Coronavirus vaccines are on the rise, offering hope for a world rocked by pandemics, but how quickly they will be available is still unclear, USC experts say. Here’s a look at how vaccines for COVID 19 are found, where they are developed, who tests them where, and when scientists think they might be ready for widespread use as we know it.
Preclinical means the vaccine is not ready for human trials, so this column shows how far it has already come.
The first vaccine trial is expected to bring an FDA-approved vaccine – the bulk won’t be available until the fall, Graham said. To have the best chance of developing the vaccine quickly, experts should first develop a vaccine against a family of viruses that can infect humans, he said. Some experts have suggested that human trials could be completed by the end of the 2020s, but the vaccines will not arrive until the spring of 2021 at the earliest. But experts told CNN that given the current state and time frame of the studies, it is highly unlikely that vaccines will be ready for use by then.
The Phase 1 trials give a good idea of how much vaccine is needed, but few healthy volunteers receive the vaccine initially. It will then take time to determine whether more people in the placebo group will receive the COVID-19 vaccine than the group, a sign that the vaccines are working.
Clinical trials will determine whether only one vaccine is needed or whether we need a new vaccine in a double-hard flu season. While at this point, several vaccines will probably be available, it is possible that some vaccines may require only one dose, while others may require two doses. Others will depend on the vaccine, but we can foresee what we need while we wait for the vaccines
If we have a COVID-19 vaccine, billions of doses will have to be produced to cover a large part of the world’s population and ensure herd immunity that curbs the spread of viruses. It will take time (hopefully more than one vaccine) to vaccinate all people who need vaccination, because a single vaccine manufacturer will not be able to meet global demand for vaccines quickly. If we had a COVID19 vaccine, billions of these doses would have to be produced in large enough quantities to cover a large part of the world’s population and provide herd immunity to contain the spread of the virus.
Therefore, it is likely that one or more vaccines will be available before this vaccine is ever produced. One might ask whether a vaccine currently under preclinical testing might help in the current pandemic, but, given what we now know about the SARS-CoV-2 vaccine, we may have to take a more cautious approach. It is really good that several vaccine candidates are being developed, because if we have this type of vaccine by the early 2021, it may be able to provide long-term immune protection for a much longer period than a single vaccine.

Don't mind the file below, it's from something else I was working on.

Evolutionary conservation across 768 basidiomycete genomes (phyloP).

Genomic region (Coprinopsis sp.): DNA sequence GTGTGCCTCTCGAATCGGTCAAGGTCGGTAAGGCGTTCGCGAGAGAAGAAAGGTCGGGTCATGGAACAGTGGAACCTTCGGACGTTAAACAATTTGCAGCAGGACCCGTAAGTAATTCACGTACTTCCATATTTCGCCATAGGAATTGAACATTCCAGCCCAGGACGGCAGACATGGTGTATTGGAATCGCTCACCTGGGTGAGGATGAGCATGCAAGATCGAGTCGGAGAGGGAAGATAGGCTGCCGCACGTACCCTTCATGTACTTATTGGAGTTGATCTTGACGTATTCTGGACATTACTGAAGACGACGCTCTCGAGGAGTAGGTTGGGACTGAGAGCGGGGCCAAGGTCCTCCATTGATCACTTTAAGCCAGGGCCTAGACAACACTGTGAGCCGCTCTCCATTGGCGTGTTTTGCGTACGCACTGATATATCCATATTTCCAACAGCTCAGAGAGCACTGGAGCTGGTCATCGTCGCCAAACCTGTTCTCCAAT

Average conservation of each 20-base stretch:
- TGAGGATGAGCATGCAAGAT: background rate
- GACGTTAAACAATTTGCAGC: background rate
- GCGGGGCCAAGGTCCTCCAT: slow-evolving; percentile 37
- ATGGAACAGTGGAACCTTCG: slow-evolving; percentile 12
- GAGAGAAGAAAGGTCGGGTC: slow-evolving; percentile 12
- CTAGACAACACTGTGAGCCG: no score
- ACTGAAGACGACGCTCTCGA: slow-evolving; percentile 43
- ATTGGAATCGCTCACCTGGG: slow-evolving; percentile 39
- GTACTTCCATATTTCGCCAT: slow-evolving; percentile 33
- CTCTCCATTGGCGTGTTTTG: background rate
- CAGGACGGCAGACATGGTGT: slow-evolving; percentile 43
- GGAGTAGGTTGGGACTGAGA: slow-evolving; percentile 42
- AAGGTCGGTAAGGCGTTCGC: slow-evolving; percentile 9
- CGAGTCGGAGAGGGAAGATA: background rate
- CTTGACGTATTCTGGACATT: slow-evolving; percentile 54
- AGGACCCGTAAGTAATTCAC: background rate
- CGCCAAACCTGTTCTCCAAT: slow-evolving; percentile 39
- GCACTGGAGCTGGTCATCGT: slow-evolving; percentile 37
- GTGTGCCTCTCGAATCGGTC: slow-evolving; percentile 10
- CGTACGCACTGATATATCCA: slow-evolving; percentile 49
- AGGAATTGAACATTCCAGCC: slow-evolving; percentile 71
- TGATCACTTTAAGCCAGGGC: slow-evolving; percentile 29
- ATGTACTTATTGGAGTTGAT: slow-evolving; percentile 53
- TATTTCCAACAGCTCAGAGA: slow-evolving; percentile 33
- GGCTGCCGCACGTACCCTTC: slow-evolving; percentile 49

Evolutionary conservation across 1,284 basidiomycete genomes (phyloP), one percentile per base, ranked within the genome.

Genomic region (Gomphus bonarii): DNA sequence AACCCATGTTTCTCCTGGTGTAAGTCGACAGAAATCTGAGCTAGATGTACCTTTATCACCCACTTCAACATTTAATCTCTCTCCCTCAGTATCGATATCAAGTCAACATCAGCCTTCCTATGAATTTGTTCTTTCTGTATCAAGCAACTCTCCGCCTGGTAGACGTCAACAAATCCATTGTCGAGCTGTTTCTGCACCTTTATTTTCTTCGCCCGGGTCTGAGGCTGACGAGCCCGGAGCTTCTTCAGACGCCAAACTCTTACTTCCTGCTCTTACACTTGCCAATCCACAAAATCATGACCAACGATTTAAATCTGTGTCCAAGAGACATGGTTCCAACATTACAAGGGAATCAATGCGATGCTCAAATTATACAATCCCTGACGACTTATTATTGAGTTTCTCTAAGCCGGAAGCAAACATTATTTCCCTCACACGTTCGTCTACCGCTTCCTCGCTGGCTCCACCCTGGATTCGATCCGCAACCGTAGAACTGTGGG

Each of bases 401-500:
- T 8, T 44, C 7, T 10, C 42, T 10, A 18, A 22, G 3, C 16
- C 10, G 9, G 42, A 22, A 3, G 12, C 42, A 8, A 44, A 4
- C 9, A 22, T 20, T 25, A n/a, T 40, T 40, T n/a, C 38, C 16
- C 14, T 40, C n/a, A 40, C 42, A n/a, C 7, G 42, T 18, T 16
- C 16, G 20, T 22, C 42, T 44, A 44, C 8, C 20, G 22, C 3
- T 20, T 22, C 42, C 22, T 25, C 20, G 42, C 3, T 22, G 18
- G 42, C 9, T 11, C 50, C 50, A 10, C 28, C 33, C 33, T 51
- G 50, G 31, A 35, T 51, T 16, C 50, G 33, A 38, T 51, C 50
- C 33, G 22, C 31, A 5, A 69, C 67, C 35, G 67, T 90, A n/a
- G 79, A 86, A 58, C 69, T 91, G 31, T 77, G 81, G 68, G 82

How quickly scientists can determine the vaccine’s effectiveness depends on how many more transmission routes there are and how long it can protect against it. Hill estimates that by the end of this year, scientists may have enough data to decide whether or not to use the vaccine in a mass vaccination campaign. The Covid-19 vaccine is like a flu vaccine in that it prevents infections in only a few people, but only fends off serious diseases and still makes them contagious. A close cousin of the COVID-19 virus, including the seasonal coronavirus that causes the common cold, suggests that the COVID-19 vaccine could provide lifelong protection, though more research is needed to understand how well and for how long this potential vaccine could work. That is, the head of a company working on developing an effective vaccine told a radio station that he believes his vaccine can only provide protection for a year, and that says a lot for a vaccine that could not provide protection after just a year.
Realistically, it will take 12 to 18 months or more for the vaccine to be developed and tested in human clinical trials. Moreover, long-term investment in development is needed, as vaccines can be modified if the virus mutates. Manufacturers can only start producing a vaccine once they have completed large Phase III clinical trials and have a large number of doses ready when the vaccine is proven safe and effective. The governments must invest heavily in potential vaccine candidates to account for manufacturing risks, such as building production sites and producing vaccine doses, once it is known that the vaccines are working.
While many infection experts argue that the vaccine itself could be available as early as 2021, some optimists believe that even 18 months after the first vaccine, there is an incredibly aggressive timetable. Even if the infected people appear to be protected for at least 6-12 months, those who have been infected during this period must be vaccinated when the COVID-19 vaccine is available for the first time. The leading vaccine manufacturers predict that hundreds of millions of doses could be ready for use by the end of 2020, and that all of the promised doses will be free or inexpensive for all Americans. Once the vaccines are finally approved, it does not mean that they will be immediately available to everyone who receives them.